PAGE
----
The use of proper etiquette is essential for young women who are trying to excel in the adult world of employment and responsibilities.
While it may not have mattered to you as a teenage girl, once you graduate college and enter your career field, you will need to be as respectful as possible towards potential clients and customers.
Although you probably address your besties by their first names, when you initially meet a woman, you aren’t always going to be on a first-name basis with her immediately.
So, how do you address a woman if you aren’t aware of her marital status?
If a woman’s marital status is unknown, it is safest to address her as Ms., which is the most neutral way of addressing a woman.
However, if she’s unmarried and younger than thirty, she would technically be a Miss. Of course, a married woman would be addressed as Mrs.
While it may seem that it is now far past the era of the good-old-fashioned letter, businesses continue to occasionally mail out bills and statements to clients.
Even if you communicate with friends through text messages or social media and primarily use email for more formal communications, you will most likely still need to send out a letter once in a while.
The same rules apply to letter writing. If the woman’s marital status is unknown, you can address a letter to “Ms.”
Then you simply follow with her first and last name. However, it is equally appropriate to exclude Ms. when addressing a letter.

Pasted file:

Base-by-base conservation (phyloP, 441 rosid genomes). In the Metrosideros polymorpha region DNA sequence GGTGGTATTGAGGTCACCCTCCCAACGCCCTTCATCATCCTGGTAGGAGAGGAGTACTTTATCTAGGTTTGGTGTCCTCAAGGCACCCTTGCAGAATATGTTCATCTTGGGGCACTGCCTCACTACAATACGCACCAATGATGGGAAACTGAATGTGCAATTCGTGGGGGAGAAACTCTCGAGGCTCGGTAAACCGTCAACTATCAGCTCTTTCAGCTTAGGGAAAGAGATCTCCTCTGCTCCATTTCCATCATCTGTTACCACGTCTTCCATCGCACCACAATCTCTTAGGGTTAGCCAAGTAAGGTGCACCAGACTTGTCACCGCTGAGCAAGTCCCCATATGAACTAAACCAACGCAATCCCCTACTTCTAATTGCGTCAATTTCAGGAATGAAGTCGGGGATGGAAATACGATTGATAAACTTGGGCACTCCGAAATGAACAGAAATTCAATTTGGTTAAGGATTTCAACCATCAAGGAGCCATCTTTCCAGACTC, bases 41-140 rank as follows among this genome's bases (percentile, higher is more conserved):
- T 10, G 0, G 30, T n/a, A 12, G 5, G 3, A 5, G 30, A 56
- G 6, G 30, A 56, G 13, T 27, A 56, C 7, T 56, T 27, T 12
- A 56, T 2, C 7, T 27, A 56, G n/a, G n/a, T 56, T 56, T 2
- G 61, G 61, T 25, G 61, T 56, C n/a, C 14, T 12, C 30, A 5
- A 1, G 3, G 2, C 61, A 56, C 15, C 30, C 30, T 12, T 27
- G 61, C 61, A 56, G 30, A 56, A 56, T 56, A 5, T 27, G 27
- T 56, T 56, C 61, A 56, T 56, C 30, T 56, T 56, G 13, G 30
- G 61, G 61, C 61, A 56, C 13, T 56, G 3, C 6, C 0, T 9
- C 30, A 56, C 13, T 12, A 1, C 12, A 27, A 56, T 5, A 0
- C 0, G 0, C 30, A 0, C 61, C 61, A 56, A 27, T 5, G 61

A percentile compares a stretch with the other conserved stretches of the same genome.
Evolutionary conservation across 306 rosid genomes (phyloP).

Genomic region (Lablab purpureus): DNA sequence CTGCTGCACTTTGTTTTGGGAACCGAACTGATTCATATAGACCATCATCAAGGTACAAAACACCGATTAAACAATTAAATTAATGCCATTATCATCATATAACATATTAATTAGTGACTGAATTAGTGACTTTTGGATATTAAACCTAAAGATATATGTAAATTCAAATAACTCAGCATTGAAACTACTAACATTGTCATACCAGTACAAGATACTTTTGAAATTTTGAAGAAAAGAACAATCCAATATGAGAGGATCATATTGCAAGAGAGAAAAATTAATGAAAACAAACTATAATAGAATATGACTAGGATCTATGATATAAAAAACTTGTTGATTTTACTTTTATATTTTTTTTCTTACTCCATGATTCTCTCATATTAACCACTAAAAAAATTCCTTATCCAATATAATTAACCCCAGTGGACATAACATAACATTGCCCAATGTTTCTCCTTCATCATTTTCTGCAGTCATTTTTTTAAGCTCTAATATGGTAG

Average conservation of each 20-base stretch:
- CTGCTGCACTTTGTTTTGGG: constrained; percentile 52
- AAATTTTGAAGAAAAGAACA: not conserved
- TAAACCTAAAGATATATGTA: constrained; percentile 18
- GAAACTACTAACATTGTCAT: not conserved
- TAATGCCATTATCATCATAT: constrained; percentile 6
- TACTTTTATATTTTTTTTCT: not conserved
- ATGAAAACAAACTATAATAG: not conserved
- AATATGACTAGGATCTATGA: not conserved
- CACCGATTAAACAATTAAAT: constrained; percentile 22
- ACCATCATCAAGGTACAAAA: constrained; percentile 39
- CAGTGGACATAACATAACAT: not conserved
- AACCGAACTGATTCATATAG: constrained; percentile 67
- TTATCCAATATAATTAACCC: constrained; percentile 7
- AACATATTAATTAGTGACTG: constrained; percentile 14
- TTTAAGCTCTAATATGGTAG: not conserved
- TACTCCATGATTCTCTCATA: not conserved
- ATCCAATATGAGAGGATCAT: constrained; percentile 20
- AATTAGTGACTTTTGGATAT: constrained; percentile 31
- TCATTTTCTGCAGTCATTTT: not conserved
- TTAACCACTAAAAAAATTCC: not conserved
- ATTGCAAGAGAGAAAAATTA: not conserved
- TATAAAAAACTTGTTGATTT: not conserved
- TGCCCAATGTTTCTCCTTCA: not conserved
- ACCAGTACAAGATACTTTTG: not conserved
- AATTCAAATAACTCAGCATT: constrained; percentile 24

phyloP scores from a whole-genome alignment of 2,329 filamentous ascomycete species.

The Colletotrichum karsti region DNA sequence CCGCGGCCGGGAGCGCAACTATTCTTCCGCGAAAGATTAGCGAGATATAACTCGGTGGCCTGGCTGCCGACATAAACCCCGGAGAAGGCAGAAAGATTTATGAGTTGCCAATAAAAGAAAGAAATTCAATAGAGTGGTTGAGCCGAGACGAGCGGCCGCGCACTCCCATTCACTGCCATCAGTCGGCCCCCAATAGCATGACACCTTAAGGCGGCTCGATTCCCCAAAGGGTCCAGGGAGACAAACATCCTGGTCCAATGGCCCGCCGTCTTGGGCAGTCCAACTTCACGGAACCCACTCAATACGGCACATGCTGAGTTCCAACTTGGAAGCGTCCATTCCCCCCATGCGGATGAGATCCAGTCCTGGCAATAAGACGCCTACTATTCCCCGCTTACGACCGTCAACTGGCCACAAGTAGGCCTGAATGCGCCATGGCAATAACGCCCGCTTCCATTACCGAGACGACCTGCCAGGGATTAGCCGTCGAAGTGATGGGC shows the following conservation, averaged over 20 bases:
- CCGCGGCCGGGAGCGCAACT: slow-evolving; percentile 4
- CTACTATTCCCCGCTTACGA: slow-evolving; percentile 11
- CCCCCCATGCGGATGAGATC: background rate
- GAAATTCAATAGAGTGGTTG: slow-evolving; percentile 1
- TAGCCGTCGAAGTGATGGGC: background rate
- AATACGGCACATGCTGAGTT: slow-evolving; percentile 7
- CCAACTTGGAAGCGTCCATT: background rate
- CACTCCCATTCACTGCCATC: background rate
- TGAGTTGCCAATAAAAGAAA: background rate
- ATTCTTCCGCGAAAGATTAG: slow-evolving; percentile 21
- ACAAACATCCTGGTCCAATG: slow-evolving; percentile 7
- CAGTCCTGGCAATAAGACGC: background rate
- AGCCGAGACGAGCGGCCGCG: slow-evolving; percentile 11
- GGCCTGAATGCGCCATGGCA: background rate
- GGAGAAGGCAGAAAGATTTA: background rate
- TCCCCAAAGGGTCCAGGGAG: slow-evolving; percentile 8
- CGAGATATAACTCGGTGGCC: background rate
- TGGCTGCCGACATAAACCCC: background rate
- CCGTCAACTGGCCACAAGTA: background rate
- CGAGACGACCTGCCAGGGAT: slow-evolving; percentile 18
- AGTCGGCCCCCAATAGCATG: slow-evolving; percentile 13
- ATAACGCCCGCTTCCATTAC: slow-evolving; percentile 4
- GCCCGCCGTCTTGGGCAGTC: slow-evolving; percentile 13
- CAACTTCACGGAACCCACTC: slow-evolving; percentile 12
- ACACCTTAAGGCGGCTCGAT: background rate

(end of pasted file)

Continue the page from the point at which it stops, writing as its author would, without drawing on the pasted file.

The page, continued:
You can simply use the woman’s first and last name.
While the use of Ms. is still applicable when introducing a woman whose marital status is unknown, you should also consider the environment that you are in and the context of the introductions as the use of the woman’s first name may be more suitable in some situations.
For example, if you are introducing a woman in a social setting, you wouldn’t want to refer to her as Ms. (followed by her last name) to introduce her to a potential hook-up.
Instead, the two of you would probably approach the guy together and you would smile at him and say something like, “Hey, I want you to meet Jane.”
It would sound awkward to use Ms. in this type of situation.
You aren’t introducing the guy to your 3rd-grade teacher or trying to connect him with a good attorney or big-ticket client. Nope.
You are trying to play matchmaker, and she will likely appreciate the informal introduction.
Now, when it comes to company Christmas parties and fundraisers, the use of Ms. could technically be more appropriate depending on the person that you are introducing the woman to and the level of the company’s formality.
While you can say, “I’d like to introduce you to Jane from the accounting department,” in most scenarios, it would be safest to address her as Ms.
If you still aren’t completely sure, then you should just ask the woman how she would like to be addressed in introductions.
While many women will insist that everyone is welcome to call them by their first name, there are some women who are more reserved and insist on being addressed as Ms. or even Dr., if they have a doctorate degree.
When addressing a woman who has an unknown marital status in email communication, the same rules apply as in letter writing.
The formal way of addressing the email would be using “Ms.” followed by her first and last name. Once you have developed a rapport with her, however, it may be fine to begin the email with, “Hi Jane.”
In the end, it boils down to the level of formality that the woman is most comfortable with.